CIPHER is a public scholarship project mapping hip-hop knowledge from communities across the world. It is funded by a grant from the EU's European Research Council.
CIPHER: Hip Hop Interpellation is the world’s first global hip hop knowledge mapping project. This major initiative, funded by the European Research Council's Consolidator Grant, is investigating the international spread of hip hop culture and its attendant musical, lyrical, artistic, and performative forms on six continents. Further, it is building new infrastructure, ethnographic and digital methods, and socio-cultural theory for the interdisciplinary field of hip hop studies, attending to the challenges of cultural translation by leveraging hip hop's 'third space' of intercultural dialogue. It addresses the central question: why has this highly localised and authenticising African American music translated so widely to far-flung communities and contexts around the globe? Through this specific question the project attempts to understand the foundational and broadly transferable question: how are globalisation and localisation related? To answer these questions CIPHER posits the Hip Hop Interpellation thesis, that hip hop spreads not as a copy of an African American original, but, through its performance of knowledge, emerges as an always already constituent part of local knowledge and practice.

As evidenced by reaction to our nationally televised feature on RTÉ's Change Makers series, CIPHER has already caught the imagination of the public. That primetime documentary followed CIPHER's community-engaged hip hop performance and knowledge project, 'Ubuntu: Local is Global', in collaboration with local youth arts NGOs, the Kabin Studio and Cork Migrant Centre, to explore the 'glocal' diversity of hip hop knowledge through performance, linking under-resourced youth from Cork’s North Side with migrant youth from Africa, South Asia, and the Middle East. National broadcaster RTÉ documented the discussion and rehearsal sessions and broadcast an edited version of the final live public performance, which included original rapping, spoken word, hip hop music and DJing, visual arts, and hip hop dance that explored the theme of Ubuntu—a Zulu word meaning 'humanity'—or more specifically: 'I am because we are'. The primetime television broadcast (now on YouTube) reached a national audience of 143,000+ and advanced the national conversation on immigration, belonging, and the future of Ireland.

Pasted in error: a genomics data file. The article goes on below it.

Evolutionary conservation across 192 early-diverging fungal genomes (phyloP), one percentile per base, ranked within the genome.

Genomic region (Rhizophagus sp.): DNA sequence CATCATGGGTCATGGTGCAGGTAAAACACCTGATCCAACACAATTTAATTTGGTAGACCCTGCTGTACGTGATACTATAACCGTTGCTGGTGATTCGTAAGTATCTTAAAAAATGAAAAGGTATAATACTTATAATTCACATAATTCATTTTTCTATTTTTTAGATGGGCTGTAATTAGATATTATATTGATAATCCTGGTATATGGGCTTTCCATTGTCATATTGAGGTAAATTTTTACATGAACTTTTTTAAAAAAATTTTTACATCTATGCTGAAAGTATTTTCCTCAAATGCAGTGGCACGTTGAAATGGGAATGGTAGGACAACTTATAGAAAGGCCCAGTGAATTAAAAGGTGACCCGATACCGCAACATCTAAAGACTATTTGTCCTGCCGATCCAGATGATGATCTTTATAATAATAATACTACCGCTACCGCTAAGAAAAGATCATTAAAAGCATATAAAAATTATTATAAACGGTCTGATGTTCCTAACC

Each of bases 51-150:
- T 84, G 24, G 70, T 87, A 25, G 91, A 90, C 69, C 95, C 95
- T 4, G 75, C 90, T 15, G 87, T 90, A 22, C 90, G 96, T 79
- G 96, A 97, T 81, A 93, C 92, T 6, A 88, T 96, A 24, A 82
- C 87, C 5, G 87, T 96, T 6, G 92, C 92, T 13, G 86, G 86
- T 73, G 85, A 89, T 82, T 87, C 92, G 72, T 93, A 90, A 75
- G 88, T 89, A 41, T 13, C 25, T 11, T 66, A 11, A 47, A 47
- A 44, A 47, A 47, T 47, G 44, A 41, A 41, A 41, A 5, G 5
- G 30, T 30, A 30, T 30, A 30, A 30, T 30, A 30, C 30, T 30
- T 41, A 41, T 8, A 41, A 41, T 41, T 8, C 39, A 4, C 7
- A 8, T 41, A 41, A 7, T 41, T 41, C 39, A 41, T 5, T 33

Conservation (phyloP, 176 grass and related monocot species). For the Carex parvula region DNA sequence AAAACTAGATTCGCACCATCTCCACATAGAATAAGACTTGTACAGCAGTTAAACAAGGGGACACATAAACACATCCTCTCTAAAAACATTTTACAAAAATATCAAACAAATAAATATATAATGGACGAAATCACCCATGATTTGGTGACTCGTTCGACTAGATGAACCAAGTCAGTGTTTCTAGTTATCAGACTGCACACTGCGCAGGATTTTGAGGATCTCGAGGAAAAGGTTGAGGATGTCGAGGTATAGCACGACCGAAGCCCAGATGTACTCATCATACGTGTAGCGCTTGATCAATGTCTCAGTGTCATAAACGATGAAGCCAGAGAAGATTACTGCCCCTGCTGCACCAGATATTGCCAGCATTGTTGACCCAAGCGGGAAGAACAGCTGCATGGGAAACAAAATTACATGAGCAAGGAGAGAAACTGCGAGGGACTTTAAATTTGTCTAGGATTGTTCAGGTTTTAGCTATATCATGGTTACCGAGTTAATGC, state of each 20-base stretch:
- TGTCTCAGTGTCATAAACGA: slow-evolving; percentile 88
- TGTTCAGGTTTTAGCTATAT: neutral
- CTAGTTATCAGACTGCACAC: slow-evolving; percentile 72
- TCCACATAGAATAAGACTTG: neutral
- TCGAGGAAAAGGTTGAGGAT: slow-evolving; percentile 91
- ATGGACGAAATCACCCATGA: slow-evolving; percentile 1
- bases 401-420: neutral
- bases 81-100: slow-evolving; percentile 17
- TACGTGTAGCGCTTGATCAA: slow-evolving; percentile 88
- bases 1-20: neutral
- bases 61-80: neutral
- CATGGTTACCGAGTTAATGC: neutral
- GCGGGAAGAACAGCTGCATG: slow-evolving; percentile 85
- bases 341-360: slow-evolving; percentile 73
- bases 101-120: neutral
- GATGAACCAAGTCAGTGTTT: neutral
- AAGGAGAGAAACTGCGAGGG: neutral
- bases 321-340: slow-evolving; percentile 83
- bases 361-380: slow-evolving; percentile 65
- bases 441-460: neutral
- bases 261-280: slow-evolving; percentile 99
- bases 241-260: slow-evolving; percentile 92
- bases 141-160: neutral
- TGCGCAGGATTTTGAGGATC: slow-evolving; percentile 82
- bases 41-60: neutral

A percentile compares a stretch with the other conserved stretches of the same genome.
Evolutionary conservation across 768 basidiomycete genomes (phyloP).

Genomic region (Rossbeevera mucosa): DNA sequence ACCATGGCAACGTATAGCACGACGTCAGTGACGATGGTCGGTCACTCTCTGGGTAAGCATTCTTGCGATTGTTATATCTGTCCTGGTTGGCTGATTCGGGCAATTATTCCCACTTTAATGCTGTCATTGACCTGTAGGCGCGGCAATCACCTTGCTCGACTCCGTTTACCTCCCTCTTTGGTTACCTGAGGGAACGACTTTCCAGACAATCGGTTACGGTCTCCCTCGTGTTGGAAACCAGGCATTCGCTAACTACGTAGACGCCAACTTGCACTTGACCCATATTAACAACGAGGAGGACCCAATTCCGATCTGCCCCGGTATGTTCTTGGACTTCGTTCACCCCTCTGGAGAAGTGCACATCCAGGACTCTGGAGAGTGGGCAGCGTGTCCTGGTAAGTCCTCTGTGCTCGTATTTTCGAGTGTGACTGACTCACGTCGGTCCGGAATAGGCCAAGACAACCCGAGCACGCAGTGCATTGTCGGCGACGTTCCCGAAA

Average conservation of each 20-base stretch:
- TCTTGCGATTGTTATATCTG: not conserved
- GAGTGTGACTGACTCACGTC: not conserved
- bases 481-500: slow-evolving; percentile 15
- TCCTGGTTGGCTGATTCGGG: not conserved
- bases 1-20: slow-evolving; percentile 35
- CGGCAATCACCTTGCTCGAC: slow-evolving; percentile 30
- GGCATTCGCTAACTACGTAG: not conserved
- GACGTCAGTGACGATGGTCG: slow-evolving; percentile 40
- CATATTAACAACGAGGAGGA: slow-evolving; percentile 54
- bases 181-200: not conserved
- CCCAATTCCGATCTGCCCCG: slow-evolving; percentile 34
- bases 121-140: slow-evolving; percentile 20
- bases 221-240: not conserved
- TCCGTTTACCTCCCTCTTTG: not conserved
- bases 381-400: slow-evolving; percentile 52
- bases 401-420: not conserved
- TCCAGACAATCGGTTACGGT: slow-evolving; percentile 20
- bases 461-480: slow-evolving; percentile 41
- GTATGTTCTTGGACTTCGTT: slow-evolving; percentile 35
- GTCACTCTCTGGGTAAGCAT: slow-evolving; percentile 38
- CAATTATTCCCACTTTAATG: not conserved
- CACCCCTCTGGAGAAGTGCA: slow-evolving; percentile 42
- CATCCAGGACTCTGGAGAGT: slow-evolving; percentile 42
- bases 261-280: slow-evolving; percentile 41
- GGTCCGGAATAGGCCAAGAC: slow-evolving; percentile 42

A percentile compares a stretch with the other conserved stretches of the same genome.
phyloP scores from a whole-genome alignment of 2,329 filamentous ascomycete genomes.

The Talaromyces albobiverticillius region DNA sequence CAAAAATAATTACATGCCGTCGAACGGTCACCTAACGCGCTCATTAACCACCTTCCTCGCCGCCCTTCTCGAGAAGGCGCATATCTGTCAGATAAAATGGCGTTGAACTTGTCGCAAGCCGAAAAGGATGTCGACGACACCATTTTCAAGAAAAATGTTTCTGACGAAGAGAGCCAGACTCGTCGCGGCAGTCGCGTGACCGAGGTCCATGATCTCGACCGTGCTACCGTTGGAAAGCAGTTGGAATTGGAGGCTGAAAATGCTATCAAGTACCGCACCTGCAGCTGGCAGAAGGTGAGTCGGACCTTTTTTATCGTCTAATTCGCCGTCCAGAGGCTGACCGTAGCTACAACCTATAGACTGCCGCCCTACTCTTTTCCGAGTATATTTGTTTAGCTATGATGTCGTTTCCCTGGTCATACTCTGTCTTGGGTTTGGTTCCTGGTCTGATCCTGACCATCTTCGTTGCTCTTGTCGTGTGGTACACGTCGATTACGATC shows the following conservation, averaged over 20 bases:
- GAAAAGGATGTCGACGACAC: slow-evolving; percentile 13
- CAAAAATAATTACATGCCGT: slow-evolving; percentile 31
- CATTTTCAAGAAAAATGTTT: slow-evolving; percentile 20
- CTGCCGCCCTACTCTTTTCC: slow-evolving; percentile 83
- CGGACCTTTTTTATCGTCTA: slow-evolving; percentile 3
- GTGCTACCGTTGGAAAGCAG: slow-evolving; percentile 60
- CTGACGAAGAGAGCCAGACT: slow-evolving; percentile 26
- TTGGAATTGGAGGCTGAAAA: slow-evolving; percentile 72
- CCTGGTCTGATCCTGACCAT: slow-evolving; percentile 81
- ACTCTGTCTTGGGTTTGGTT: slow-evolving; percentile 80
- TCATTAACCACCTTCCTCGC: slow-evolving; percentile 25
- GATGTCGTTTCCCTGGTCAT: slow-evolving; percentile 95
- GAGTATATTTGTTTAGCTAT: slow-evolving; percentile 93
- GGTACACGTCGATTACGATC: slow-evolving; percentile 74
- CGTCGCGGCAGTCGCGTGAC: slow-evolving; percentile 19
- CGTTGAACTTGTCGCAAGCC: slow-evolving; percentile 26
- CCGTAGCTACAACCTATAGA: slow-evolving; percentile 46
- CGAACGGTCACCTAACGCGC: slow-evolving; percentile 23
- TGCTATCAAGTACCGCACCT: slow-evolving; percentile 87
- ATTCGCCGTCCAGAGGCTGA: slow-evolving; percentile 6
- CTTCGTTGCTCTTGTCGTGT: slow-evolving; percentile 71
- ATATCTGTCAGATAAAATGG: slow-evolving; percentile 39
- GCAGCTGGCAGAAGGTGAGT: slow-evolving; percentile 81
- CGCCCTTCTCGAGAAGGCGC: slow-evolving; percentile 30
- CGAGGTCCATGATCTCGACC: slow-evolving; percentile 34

Prof. J. Griffith Rollefson

Future Humanities Institute

Institiúid na nDaonnachtaí Feasta

O’Rahilly Building ORB 2.20.,